The circle forms and breaks again
by Nathaniel Popkin
September 10, 2007
We live amidst the constant and haunting specter of loss. Things — people, moments, sensations, buildings, murals — come, and when they are with us it is as if they have always been. As B Love wrote on Friday, Josette Urso and Parris Stancell’s mural Cirque du Soleil was one of those things. What a pretty, soaring, and wonderfully decorative painting it was. Now it is gone. B Love’s photograph of the mural, which captures a young woman pushing a baby stroller walking by it, enhances the melancholy of time.
That mural was part of a special circle of our everyday life, a jewel on the chain; now that chain is broken. But one circle breaks, another forms. It is the choreography of city life.
Friday night, amidst the rubble of failure, another circle formed. At Second and Race, below the Ben Franklin Bridge is a large site slated several years ago for an elegant condominium building, Old City 205. Designed by SHoP, this was to be a piece of urban art, responsive to its surroundings, of glass and steel in the rich hues of the hard-working city. The Historic Commission approved the project; a construction fence was erected with a sign, which stands today. Only thing — the condos didn’t sell and last year the developer pulled plug. The empty lot in the gateway location remained: sand, gravel, chain link fence.
Amidst the cacophonic pageant of First Friday, an improbable circle formed there. It appeared as the marking of beings from another world. The circle itself had been carved from the gravel by the video artist Tobin Rothlein and choreographer Amanda Miller (together MIRO Dance Company) in collaboration with Nadia Hironaka. Playing with the physics concept of particle acceleration, their idea was to express the power of sound and motion.
In Principles of Uncertainty, which is to be a model itself for large-scale multi-media performance, fifty drummers in two circles (one inside the other) beat in unison and there emerged fifteen white-clad dancers, accelerated like atoms, racing — colliding, moving, reversing, glancing — for fifteen long and glorious minutes. Moving video was projected on the exposed wall of the building to the west (the vacant site was the modernist Lithographic Building) forming a dynamic and self-acknowledging temporal mural. The mural was three videos, the first and most powerfully visual was a swirling circle of the site itself: the buildings across the street, the blank wall, the bridge. Around and around it went. To the north were the dancers projected in muted stance, practicing modern and traditional dance, as antiques. At the base of the wall was an undulating bar graph, capturing the particle acceleration and collision, and a clock, which enhanced the power of temporality. At eleven minutes thirty seconds the Speedline train passed over head and motion extended in all directions.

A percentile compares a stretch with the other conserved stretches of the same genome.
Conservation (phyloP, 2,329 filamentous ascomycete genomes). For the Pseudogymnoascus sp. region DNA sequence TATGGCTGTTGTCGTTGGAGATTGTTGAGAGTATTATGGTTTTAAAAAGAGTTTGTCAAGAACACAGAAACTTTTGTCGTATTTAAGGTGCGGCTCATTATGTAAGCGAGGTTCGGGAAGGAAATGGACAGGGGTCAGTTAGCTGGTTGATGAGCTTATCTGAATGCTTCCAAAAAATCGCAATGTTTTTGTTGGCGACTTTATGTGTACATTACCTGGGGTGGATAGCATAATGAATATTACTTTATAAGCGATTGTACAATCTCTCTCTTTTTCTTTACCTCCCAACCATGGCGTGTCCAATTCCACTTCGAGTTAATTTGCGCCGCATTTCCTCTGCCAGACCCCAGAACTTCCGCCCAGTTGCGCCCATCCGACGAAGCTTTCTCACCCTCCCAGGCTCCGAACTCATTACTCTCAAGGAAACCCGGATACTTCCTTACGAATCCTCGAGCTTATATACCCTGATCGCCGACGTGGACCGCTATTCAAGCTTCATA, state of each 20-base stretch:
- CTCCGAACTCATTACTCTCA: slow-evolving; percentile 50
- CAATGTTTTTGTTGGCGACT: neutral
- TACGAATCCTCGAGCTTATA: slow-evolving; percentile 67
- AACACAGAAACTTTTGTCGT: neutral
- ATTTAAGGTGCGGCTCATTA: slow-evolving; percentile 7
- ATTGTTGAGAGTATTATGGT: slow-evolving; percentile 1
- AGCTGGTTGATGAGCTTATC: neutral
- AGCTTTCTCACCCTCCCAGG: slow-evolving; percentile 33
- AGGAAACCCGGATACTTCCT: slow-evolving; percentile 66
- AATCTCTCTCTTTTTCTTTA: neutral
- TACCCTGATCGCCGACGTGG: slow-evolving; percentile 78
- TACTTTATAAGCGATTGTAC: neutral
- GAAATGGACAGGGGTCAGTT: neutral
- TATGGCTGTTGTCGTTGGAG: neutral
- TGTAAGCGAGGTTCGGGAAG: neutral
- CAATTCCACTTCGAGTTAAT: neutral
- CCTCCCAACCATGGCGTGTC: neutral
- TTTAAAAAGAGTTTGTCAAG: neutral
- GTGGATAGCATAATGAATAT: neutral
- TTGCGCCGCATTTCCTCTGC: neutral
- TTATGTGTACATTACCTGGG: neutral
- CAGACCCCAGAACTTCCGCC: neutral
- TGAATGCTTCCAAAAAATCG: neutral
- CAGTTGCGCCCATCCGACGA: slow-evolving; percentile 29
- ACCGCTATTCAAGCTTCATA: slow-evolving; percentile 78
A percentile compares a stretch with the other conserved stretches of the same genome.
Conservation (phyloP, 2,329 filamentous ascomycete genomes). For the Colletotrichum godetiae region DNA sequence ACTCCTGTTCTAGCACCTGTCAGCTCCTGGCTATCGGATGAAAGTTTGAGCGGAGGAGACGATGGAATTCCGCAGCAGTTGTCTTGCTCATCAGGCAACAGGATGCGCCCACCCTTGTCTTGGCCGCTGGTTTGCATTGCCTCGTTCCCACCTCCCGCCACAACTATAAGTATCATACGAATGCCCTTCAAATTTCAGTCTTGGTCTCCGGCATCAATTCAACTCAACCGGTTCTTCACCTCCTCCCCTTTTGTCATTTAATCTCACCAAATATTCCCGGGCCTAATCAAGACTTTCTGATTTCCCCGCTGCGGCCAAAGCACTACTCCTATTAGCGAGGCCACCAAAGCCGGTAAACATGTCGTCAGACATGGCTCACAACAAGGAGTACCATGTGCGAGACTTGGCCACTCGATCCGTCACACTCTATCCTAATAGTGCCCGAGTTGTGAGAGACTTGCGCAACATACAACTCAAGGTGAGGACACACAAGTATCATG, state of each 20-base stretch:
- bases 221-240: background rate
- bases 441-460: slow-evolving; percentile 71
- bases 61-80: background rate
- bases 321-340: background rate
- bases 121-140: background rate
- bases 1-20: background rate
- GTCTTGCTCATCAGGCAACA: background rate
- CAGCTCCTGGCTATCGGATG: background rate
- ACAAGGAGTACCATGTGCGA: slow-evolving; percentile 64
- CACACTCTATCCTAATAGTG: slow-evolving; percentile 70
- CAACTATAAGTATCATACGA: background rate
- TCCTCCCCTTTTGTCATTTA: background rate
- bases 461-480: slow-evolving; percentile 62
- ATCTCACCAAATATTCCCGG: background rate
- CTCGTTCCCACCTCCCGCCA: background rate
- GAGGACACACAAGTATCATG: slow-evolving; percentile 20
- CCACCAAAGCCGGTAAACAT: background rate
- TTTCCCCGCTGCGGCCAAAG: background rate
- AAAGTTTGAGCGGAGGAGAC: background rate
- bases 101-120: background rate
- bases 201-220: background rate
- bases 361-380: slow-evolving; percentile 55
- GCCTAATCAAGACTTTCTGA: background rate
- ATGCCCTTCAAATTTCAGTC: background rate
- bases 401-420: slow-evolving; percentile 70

What happened when two dancers collided? They changed course. Occasionally one broke the circle, her momentum carrying her off the track and out among the crowd — and there she danced in the lissome air, a free and uncontrolled radical.
Earlier in the day I had sat down with Harris Steinberg of PennPraxis. He explained the concept behind the waterfront plan his group is now completing. It is this simple: extend the street grid all the way to the river. Lay the city down, he told me like a sage uncle, and time will fill it in.
The city, as he sees it, is that enormous particle accelerator. The drums are always beating.
WHYY is your source for fact-based, in-depth journalism and information. As a nonprofit organization, we rely on financial support from readers like you. Please give today.